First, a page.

Inflation-adjusted oil prices have exhibited no statistically significant trend over the past 50 years.
The “shale revolution” coincided with the 2006-2014 period of generally high oil prices. It’s often said that $100/bbl oil was a bigger factor than horizontal drilling and frac’ing. This is true to a point. However, the collapse in oil prices since 2014 forced the shale players and the rest of the oil industry to reduce costs… And the industry did this “with a vengeance.”
EOG Resources, the leading shale player nationwide, has generated positive operating cash flow every year since 2014 and positive free cash flow in 2014 and 2017-2018.
Chevron, the top US oil producer and major Permian Basin player has generated positive operating cash flow every year since 2014 and positive free cash flow 2017-2018.
It was actually more difficult for shale players to generate free cash flow with $100+ oil prices than it has been at $50-60/bbl. $100+ oil made it almost impossible to control spending. The drop from $100-$30/bbl made it worse. However, the drop in prices created leverage to reduce costs, particularly rig rates and service company expenses. Everyone, conventional and unconventional players alike, ratcheted down spending from 2015-2017. Breakeven prices for the shale plays plummeted over this period.
Note: Unconventional oil is often no different than conventional oil. The Bakken shale was the source rock for many conventional migrated oil accumulations trapped in porous and permeable sandstone and carbonate reservoirs in the Williston Basin. The “unconventional” aspect is in the use of horizontal wells and massive frac jobs to enable oil production directly from the low permeability source rock.
When oil prices go up, costs go up. Everything from rig day rates, to frac fluids & sand, to offshore workboats, to motel rooms in the Permian Basin. $100 oil kicked off the “shale revolution”… But wasn’t necessary to sustain it.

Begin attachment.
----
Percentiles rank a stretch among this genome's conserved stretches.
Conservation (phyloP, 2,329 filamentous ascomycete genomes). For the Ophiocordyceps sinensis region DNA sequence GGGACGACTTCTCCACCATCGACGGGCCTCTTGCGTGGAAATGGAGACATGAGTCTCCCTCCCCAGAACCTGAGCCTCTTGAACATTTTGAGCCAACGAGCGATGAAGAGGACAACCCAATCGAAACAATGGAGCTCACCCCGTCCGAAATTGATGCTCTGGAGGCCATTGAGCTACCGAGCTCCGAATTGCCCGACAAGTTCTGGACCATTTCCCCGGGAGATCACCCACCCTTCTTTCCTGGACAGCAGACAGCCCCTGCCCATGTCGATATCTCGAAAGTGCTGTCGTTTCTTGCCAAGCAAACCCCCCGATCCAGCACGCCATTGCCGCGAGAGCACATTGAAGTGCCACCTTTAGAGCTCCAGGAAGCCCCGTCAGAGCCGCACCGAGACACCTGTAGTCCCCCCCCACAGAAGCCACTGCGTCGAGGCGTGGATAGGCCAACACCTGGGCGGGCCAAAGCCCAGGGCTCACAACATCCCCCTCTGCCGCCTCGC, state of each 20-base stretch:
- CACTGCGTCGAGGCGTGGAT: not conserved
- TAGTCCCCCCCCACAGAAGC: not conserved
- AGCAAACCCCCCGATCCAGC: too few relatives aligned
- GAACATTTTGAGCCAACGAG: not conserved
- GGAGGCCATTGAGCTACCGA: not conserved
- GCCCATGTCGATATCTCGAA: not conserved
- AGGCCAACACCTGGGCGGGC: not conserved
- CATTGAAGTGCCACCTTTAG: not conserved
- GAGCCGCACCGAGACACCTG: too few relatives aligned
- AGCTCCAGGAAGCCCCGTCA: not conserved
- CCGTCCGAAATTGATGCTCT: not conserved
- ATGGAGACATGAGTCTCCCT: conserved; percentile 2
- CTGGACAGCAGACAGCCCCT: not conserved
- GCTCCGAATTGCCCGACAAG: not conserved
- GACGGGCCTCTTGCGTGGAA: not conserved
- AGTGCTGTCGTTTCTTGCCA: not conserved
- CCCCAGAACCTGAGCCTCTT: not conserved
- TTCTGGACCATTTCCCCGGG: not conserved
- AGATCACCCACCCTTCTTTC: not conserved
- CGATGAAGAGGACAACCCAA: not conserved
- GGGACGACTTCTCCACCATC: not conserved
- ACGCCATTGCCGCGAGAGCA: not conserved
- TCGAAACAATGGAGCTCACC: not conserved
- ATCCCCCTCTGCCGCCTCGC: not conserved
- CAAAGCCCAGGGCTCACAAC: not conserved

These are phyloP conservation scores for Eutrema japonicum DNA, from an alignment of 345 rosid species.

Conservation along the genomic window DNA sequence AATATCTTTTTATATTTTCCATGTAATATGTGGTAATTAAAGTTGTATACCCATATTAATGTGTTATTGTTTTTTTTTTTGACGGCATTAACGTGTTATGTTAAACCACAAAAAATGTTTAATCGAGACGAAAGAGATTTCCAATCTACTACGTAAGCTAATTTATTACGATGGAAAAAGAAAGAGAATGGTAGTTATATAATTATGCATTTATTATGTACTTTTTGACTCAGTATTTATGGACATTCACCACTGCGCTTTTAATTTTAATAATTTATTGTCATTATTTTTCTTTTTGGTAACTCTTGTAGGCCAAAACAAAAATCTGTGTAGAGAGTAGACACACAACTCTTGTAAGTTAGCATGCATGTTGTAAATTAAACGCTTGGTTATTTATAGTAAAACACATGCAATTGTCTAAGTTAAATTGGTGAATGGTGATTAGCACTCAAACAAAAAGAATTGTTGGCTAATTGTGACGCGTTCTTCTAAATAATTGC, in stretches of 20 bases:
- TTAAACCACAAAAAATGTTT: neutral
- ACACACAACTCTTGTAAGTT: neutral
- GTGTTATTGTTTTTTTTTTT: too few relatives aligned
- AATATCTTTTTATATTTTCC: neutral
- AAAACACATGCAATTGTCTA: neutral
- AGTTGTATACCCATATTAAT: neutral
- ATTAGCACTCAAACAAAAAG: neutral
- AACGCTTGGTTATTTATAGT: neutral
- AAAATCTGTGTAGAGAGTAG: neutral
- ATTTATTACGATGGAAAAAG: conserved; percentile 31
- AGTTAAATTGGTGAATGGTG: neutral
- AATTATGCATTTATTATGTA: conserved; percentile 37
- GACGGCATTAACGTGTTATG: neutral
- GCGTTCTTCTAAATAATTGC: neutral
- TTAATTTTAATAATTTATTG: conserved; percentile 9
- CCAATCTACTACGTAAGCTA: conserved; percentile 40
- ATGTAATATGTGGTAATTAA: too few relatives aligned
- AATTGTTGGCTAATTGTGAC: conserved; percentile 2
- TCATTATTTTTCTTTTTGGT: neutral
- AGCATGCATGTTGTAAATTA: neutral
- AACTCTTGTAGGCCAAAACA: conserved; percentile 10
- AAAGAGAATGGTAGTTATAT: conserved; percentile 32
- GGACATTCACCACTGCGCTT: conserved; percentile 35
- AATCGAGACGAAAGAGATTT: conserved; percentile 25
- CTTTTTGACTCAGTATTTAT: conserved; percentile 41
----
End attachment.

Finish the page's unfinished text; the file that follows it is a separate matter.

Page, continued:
Over the last couple of years, E&P companies have become more efficient, forced to create investor returns at $40 – $50/barrel oil. Well productivity has improved as companies drilled longer laterals and used less proppant. After the crash in oil prices, oilfield services companies lowered their prices to compete for limited work. As oil prices recovered, the price of oilfield services was slow to catch up. Additionally, companies have more capital discipline than they ever did at $100/barrel oil prices.
Even as oil prices have started to recover, companies are showing lower breakeven costs than ever before. As shown in the chart below, breakeven prices in the Midland Basin fell by 50% from $87 in January 2014 to $44 in September 2018.
The cost-cutting was industry-wide:
Breakeven prices have been reduced onshore and offshore, conventional and unconventional.
Industry has no control over prices; but can always reduce costs by doing things more efficiently. This is why deepwater Gulf of Mexico E&P is booming at $50-60/bbl oil prices:
Most oil companies make final investment decisions (FID) based on the current price of oil, adjusted for the expected inflation rate over the anticipated project duration. High oil prices drew the industry to shale plays like the Bakken and Eagle Ford and out into deepwater. The industry’s “learning curve” made those plays even more economically viable at $60/bbl than they were at $100+/bbl. Peak Oil, as real as it is, simply doesn’t matter.
As long as oil prices continue to climb at least as fast as the inflation rate, the industry will be able to meet the demand for refinery and petrochemical feedstocks for a long time to come… And North America is well-positioned to dominate the 21st Century.
Bear in mind that I did not factor in natural gas and most of the production data I used did not include natural gas liquids (NGL). Natural gas resources are even more abundant than crude oil and can, to some extent, serve as a replacement… Rendering Peak Oil even more irrelevant.
To Be Continued
Part Deux will address the real(ish) nature of abiotic oil and its irrelevance.
Part Trois will address the real(ish) nature of EROEI and its Seinfeldian position among irrelevant things.
About the Author
I have a B.S. degree in Earth Science (1980) from “that fine oil school,” Southern Connecticut State University. I have been employed in the US oil & gas industry as a geophysicist/geologist since 1981, mostly working the Gulf of Mexico for companies you probably never heard of.